White House Hedges On Support for Tax on Large Companies Paying Less than $15 an Hour

Some Democrats are proposing a backup plan for a minimum wage hike now that the Senate Parliamentarian ruled the initial provision out of President Joe Biden's $1.9 trillion COVID-19 relief bill. While the White House has not opposed the new proposal, it has also stopped short of throwing its support behind a new tax.

On Friday, Budge Committee Chairman Bernie Sanders and Senate Finance Committee Chairman Ron Wyden suggested that large companies that pay their workers less than $15 an hour should be taxed as part of an effort to fight for a fair wage increase.

Congressional Democrats had originally pushed for the federal minimum wage to go up to $15 an hour but are now looking for new ways to support these workers now that the such an increase has been ruled out for procedural reasons.

The alternative has also earned the support of GOP Senator Josh Hawley who has joined Sanders and Wyden in calling for big corporations to face taxation for underpaying workers a fair wage.

"Mega-corporations can afford to pay their workers $15 an hour, and it's long past time they do so, but this should not come at the expense of small businesses already struggling to make it," Hawley said in a Friday statement.

The Biden administration is focused on passing the bill quickly, whether or not there will be an inclusion to hike up the minimum wage for the first time since 2009, from $7.25 an hour. Time is ticking for the Democrats, who have until March 14 before current coronavirus unemployment benefits expire.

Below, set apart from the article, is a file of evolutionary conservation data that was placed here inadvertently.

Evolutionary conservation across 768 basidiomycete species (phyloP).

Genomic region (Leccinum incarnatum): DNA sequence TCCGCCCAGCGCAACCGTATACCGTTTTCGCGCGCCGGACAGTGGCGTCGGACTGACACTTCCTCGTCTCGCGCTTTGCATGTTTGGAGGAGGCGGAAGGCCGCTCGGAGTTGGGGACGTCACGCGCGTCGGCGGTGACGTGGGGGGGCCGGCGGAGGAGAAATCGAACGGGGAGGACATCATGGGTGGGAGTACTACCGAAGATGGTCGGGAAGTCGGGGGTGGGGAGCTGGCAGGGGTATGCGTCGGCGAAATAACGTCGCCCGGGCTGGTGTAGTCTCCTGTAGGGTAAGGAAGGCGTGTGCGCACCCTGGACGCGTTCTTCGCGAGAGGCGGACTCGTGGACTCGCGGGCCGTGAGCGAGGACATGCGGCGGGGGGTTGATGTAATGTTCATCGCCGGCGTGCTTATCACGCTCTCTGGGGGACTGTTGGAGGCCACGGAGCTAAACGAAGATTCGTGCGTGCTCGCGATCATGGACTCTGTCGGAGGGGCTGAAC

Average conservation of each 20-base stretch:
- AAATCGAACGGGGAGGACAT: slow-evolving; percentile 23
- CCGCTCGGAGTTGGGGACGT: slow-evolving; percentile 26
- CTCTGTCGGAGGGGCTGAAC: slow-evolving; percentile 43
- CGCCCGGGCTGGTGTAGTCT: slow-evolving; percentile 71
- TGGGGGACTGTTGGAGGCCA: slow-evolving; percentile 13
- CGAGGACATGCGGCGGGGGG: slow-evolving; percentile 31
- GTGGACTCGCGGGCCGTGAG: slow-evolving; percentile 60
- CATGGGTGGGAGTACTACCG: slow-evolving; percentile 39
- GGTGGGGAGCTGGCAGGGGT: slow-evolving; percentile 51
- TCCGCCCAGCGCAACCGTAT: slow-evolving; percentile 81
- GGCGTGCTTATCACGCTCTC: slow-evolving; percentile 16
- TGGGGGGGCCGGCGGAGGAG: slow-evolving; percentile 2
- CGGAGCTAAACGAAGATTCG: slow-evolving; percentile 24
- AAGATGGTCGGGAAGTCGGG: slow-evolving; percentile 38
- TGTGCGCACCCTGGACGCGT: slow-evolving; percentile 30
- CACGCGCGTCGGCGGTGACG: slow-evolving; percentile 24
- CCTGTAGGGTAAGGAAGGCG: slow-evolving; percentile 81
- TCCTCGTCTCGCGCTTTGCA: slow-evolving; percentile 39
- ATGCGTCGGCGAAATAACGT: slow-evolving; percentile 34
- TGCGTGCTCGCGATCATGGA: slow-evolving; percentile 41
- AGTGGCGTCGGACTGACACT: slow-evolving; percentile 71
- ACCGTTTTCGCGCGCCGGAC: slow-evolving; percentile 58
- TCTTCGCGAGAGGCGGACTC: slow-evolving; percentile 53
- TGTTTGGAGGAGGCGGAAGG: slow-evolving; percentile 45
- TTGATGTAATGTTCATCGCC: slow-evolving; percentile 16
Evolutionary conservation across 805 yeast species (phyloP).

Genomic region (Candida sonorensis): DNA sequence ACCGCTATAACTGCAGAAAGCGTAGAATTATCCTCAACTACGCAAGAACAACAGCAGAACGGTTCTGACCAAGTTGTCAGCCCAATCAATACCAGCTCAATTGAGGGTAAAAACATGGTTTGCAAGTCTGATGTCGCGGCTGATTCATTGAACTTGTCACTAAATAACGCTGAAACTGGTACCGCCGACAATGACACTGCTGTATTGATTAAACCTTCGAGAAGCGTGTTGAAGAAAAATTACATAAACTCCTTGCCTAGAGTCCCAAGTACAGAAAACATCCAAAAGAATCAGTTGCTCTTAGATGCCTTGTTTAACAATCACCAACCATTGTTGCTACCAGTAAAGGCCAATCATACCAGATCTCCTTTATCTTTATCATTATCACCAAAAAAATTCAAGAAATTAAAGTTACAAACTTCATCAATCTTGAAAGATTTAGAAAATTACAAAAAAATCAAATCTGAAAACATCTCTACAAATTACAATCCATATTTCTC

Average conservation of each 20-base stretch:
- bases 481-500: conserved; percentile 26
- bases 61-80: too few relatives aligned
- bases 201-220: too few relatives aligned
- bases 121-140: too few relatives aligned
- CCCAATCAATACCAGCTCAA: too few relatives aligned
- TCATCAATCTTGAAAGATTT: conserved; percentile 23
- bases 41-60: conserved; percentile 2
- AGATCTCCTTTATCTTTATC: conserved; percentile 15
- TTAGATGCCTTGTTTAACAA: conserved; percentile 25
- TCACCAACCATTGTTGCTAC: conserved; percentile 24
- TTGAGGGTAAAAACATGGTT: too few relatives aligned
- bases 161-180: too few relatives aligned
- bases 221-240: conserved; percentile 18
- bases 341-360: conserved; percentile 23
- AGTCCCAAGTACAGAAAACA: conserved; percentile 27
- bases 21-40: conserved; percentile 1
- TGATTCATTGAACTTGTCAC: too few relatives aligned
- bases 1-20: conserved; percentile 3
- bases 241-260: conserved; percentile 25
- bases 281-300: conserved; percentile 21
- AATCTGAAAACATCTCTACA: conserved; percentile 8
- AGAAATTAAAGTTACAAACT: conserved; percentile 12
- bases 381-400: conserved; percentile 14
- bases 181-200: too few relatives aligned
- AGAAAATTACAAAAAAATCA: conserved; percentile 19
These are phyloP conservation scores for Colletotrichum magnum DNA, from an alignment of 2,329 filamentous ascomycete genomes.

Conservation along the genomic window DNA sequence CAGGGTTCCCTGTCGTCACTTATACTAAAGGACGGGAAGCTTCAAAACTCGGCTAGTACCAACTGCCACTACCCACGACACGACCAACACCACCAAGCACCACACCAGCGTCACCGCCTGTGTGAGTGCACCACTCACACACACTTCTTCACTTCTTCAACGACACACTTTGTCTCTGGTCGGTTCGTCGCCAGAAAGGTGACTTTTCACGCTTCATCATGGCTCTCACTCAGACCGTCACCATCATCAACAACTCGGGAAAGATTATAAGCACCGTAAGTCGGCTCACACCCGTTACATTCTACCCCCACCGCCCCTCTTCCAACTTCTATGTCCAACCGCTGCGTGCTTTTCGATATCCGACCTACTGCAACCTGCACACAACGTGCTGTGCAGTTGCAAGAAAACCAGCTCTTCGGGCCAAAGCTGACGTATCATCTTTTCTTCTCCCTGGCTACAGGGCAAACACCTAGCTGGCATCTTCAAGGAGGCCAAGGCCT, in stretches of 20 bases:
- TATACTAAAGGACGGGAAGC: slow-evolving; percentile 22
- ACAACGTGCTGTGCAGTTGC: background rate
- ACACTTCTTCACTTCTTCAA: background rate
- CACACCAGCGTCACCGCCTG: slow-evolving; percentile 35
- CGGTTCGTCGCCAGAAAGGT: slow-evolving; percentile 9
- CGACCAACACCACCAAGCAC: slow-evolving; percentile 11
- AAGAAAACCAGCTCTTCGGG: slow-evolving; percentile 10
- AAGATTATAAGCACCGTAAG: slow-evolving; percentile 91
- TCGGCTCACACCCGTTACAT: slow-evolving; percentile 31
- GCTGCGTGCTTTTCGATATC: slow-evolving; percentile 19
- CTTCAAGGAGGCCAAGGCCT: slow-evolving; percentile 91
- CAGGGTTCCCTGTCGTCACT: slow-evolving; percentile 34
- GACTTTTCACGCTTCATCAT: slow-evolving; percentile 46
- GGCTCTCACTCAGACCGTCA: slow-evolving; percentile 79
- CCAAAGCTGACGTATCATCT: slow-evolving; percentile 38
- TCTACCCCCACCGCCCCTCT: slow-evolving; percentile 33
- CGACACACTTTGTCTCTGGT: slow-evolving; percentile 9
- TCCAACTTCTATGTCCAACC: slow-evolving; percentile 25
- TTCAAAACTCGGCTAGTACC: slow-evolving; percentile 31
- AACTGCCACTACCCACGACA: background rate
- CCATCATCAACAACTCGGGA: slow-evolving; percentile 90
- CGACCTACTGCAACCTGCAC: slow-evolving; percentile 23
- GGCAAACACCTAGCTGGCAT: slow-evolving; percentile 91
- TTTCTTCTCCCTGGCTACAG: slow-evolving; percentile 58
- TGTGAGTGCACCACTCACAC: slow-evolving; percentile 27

"We recognize there will be continued conversation on this proposal and others as the legislative process plays out over the coming days," a White House spokesperson told The Hill. "Meanwhile our focus will be on the urgent priority of getting this package passed and delivering the relief that is so desperately needed — $1,400 rescue checks for most Americans, funding to get this virus under control, aid to get our schools reopened and desperately needed help for the people who have been hardest hit by this crisis."

Joe Biden WH
US President Joe Biden speaks on racial equity with US Vice President Kamala Harris before signing executive orders in the State Dining Room of the White House in Washington, DC on January 26, 2021. The White House has not yet stated whether or not it will support taxing large companies that pay workers less than $15 an hour as lawmakers continue to push the proposal. Mandel Ngan/AFP

Although the White House has made it clear that it is focused on passing legislation, some Senate Democrats are not backing down from providing minimum wage workers with more dollars.

"The American people elected Democrats to get things done, and they aren't going to accept 'process' as an excuse for failing to deliver on an overwhelmingly popular policy," Wyden said. "We couldn't get in the front door or the back door, so we'll try to go through the window."

Senator Joe Manchin, a centrist Democrat, derailed his colleagues' plans when he blocked a simple majority vote in announcing he would oppose the $15 minimum wage hike last week, offering an $11 increase instead.

Senate Republicans have also tried to provide an alternative to the $15. Senators Mitt Romney and Tom Cotton introduced a bill earlier this week that would bring up the minimum wage to $10 an hour.

Many labor advocates, however, have refused to accept anything less than $15, which they have argued is already a compromise since the rate has not been adjusted for inflation since the proposal was first floated back in 2012.

Progressive Democrats have also called for the removal of Senate Parliamentarian Elizabeth MacDonough after she decided the Raise the Wage Act 2021 does not fall within the remit of budget rules. It is if Vice President Kamala Harris will overrule the decision, though the White House has previously indicated it supports the parliamentarian's ruling.

Newsweek reached out to the White House for further comment but did not hear back before publication.